Presenting a positive alternative to strivings for material success and the thin-ideal: Understanding the effects of extrinsic relative to intrinsic goal pursuits.
The question whether materialist strivings buy happiness has received increasing attention by psychologists over the past 15 years. Self-Determination Theory discerns materialist strivings and other extrinsic aspirations such as social status and physical appeal from more organismic and intrinsic strivings such as self-acceptance and emotional intimacy. The articulation of a positive alternative for the pursuit of extrinsic strivings is very much needed, as researchers within the fields of consumer psychology and the body image literature have tended to study extrinsic goals in relative isolation from a more rewarding and growth-promoting alternative. The work reviewed in this chapter suggests the pursuit and promotion of intrinsic, relative to extrinsic, goals yields a host of differential effects, including people’s personal well-being and health, the quality of their social relationships, their ethical functioning, their concern with ecological welfare, and their performance. Moreover, several lines of research begin to show that these conclusions are not only valid for people’s general life aspirations, but also hold when looking at different life domains as diverse as sports and exercising, work, education, and health care.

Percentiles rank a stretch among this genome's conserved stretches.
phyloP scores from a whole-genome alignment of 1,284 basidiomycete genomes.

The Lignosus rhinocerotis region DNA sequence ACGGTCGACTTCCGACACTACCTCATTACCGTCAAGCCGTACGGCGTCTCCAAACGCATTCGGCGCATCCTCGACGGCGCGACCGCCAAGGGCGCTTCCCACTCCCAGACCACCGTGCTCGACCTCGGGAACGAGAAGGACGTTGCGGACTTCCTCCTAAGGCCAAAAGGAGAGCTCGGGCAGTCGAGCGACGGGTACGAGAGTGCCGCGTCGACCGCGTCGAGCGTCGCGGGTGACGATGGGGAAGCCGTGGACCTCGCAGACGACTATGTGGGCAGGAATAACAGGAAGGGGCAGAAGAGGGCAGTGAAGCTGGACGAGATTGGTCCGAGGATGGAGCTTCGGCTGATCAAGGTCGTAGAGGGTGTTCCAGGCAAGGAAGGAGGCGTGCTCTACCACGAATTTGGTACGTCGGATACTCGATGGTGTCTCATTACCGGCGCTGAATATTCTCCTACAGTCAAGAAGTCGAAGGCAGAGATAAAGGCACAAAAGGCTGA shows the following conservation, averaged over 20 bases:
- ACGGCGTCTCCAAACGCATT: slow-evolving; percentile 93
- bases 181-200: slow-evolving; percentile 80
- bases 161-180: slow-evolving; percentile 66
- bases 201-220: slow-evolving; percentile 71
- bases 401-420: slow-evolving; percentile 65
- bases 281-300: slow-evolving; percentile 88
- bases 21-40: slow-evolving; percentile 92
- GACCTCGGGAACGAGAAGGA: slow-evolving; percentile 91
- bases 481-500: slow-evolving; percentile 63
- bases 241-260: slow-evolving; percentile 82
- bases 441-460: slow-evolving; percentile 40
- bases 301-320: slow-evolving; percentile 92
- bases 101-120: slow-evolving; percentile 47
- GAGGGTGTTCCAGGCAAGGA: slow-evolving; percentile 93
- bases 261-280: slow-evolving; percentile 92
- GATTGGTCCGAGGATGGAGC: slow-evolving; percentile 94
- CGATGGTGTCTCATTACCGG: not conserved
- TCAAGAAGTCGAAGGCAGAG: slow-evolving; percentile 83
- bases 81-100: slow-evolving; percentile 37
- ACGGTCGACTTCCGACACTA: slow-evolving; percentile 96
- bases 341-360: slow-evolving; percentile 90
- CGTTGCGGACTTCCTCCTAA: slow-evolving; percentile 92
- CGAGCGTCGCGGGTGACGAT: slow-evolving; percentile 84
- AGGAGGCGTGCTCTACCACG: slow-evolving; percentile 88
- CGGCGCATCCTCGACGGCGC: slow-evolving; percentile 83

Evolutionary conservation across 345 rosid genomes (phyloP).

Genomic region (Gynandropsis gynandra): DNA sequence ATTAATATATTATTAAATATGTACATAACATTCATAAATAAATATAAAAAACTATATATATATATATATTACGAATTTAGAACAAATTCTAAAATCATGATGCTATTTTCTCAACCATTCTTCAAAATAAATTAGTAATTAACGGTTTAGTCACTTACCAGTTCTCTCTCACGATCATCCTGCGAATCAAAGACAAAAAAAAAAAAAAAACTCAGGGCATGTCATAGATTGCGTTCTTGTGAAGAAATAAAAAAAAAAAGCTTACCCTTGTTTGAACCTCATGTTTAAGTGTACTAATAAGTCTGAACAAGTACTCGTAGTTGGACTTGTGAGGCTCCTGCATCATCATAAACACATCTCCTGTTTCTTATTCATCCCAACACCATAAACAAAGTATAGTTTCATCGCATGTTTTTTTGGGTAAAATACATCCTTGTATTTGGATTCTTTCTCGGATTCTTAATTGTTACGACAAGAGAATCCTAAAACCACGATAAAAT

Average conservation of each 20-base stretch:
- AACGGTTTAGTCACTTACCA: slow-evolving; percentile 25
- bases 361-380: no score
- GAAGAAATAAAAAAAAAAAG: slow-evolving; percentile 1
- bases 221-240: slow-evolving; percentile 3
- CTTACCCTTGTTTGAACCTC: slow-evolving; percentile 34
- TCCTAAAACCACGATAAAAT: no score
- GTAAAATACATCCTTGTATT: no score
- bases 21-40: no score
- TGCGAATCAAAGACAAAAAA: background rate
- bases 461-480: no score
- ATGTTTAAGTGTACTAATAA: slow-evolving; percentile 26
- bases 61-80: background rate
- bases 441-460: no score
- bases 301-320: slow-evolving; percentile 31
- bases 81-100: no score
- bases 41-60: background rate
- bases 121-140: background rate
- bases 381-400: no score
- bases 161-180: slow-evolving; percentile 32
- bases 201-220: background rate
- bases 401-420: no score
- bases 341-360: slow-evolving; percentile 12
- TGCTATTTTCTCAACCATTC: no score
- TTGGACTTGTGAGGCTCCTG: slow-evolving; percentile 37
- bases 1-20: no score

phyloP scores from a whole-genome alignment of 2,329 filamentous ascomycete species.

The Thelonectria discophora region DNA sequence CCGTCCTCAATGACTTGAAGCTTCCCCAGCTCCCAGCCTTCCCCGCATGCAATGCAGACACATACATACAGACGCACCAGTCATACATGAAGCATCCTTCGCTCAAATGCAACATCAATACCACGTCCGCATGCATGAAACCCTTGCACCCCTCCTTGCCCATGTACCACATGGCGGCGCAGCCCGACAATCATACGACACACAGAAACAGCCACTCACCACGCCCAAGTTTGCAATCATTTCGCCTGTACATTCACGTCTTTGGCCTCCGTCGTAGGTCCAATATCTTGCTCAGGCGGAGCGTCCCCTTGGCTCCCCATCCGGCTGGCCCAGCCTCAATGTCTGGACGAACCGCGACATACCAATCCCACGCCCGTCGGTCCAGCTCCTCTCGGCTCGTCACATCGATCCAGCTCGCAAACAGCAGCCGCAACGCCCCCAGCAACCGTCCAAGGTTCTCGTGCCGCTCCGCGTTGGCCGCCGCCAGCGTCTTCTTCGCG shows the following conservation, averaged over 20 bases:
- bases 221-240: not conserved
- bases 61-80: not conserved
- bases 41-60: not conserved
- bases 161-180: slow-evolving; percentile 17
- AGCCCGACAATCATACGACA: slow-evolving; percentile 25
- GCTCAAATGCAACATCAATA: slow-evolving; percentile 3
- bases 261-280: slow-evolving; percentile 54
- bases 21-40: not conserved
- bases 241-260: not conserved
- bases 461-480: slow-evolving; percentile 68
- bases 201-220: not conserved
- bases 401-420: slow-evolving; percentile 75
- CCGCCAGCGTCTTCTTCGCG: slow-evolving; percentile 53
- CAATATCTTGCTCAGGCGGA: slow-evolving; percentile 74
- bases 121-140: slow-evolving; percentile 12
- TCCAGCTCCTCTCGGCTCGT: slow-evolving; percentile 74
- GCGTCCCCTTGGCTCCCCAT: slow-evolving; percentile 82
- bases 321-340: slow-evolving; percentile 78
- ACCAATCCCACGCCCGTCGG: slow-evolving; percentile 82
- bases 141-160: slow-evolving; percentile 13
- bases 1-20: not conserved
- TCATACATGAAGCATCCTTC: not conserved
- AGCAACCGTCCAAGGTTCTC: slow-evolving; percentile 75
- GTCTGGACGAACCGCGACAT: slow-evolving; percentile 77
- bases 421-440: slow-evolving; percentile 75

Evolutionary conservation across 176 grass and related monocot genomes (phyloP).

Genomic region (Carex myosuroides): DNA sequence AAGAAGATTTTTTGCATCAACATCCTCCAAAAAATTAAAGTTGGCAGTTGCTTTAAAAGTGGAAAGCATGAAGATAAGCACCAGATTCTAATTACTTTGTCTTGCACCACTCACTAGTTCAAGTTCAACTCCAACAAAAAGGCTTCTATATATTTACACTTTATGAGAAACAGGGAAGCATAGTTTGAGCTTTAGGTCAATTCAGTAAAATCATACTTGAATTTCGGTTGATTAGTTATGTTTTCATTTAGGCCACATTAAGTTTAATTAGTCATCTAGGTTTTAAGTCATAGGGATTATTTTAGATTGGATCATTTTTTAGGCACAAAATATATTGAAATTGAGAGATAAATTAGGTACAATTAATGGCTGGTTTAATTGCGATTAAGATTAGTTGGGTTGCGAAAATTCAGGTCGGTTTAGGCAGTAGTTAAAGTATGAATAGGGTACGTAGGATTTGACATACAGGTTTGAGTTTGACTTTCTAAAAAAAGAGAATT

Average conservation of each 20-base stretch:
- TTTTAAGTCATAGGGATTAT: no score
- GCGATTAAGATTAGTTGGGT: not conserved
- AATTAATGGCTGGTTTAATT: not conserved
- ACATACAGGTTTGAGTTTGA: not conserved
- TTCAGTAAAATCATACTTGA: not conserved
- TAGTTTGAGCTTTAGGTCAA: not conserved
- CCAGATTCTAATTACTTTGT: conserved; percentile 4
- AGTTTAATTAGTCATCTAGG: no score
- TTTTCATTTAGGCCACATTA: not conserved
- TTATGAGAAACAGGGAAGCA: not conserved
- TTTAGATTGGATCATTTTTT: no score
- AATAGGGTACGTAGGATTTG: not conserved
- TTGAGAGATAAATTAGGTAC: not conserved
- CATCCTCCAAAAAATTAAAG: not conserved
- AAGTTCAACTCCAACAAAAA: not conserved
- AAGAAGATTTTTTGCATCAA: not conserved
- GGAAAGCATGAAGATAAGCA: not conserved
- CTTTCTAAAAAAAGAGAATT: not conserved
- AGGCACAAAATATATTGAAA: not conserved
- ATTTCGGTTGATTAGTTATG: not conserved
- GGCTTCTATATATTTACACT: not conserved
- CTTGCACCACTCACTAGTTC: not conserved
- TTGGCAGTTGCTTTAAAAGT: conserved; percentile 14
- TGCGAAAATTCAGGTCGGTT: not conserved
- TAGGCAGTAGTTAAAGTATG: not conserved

Vansteenkiste, M., Soenens, B., & Duriez, B. (2008). Presenting a positive alternative to strivings for material success and the thin-ideal: Understanding the effects of extrinsic relative to intrinsic goal pursuits. In S. J. Lopez (Ed.), Positive psychology: Exploring the best in people. Westport, CT: Praeger.